With his aggressive style and unrelenting drive to win, Carl Fogarty made sure his name will forever be etched into Superbike history as one of the sport’s greatest- ever riders. Now retired for over a decade, the four- times World Champion has relinquished a little of that individualism that pushed him to total dominance on the track.
It wasn’t just the breakneck cornering style and fierce on-track competitiveness that made Carl Fogarty one of the world’s most iconic Superbike champion. Sat astride the famous crimson of Ducati for the majority of his unmatched career, Foggy seemed to exude a charisma that endeared him to the hearts of avid followers of the sport and general petrol-heads alike.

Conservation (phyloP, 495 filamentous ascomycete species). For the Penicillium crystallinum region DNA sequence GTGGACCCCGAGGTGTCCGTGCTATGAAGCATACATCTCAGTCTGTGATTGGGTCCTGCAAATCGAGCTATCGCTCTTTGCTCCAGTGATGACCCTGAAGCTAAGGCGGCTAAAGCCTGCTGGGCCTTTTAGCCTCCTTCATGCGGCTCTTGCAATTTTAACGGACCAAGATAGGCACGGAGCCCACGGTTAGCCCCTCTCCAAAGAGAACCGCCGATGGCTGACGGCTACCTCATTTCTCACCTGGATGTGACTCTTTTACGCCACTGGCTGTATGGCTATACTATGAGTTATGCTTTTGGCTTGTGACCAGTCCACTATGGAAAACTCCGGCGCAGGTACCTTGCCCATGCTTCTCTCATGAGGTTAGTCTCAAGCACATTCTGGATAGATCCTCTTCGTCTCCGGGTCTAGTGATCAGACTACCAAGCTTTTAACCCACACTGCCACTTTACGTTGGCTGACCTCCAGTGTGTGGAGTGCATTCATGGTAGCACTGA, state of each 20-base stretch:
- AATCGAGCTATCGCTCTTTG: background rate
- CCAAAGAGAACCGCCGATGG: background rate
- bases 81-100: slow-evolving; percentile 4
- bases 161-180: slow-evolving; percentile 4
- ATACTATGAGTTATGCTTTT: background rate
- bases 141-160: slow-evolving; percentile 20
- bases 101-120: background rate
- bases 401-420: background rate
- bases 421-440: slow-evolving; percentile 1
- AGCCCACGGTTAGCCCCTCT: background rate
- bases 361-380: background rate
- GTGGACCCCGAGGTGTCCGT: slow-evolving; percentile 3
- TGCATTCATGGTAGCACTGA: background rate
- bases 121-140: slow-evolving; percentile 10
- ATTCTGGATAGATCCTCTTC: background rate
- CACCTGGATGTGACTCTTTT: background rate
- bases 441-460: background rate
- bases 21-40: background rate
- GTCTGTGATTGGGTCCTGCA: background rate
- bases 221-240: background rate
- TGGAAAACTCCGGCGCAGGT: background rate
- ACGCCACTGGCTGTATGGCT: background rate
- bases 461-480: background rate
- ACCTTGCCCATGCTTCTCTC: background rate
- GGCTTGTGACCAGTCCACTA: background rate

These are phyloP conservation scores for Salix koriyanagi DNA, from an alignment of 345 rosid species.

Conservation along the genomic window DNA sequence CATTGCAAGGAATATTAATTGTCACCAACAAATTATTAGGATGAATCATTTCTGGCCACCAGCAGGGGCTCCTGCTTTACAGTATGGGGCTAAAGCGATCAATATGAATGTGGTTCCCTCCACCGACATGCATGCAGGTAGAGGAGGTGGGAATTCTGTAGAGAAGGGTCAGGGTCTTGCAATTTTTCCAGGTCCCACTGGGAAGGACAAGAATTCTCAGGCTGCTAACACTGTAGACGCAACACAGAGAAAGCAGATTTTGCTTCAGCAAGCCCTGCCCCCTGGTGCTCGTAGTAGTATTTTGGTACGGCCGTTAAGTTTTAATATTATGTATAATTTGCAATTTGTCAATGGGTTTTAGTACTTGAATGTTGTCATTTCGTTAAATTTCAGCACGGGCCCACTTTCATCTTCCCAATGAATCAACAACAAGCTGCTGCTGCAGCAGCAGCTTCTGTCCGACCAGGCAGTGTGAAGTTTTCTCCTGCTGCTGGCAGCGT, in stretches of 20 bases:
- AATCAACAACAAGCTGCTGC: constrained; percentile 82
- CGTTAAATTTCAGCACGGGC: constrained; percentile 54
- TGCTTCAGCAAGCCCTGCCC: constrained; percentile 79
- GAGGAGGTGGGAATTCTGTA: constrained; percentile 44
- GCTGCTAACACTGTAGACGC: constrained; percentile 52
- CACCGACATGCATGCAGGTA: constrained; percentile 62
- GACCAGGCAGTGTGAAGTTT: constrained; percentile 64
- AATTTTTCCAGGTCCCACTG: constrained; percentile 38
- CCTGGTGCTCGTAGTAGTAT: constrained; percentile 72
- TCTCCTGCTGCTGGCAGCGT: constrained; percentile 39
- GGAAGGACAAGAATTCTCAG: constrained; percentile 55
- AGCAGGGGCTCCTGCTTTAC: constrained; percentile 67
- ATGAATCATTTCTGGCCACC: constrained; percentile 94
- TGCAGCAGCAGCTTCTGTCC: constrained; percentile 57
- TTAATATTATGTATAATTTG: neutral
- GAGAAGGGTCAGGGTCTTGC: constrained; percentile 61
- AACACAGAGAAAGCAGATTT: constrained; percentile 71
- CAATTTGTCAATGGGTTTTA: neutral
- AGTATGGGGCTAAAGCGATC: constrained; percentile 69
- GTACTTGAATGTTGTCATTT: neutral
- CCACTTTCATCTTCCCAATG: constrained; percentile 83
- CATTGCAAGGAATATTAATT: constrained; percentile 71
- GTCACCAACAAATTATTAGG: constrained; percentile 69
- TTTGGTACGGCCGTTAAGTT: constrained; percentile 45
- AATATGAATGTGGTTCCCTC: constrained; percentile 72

But perhaps his greatest foray in the eye of the wider British public came a fair few miles away from the tracks and courses where he consistently rolled over hopeful competitors: the ego-filled rainforests of ITV’s I’m a Celebrity…Get Me Out of Here!
“I’m just an ordinary lad from Blackburn and I think that came across when people saw me in I’m a Celeb,” the 52-year-old explains in his distinctive Lancashire brogue.
“I just went in to see if I could cope with the boredom, the food and the other people. They were the three reasons I went in for and I was surprised how well I did do, really. I thought ‘sod it, everyone’s going to be probably hate me…’ and how wrong I was!”
A natural-born winner, Foggy took home the crown of King of the Jungle in 2014 – the last male contestant to do so. But the laid-back attitude that had led ITV’s audience to warm to the former four-time Superbike World Champion was far from the ethos he lived by during his glittering on-track career.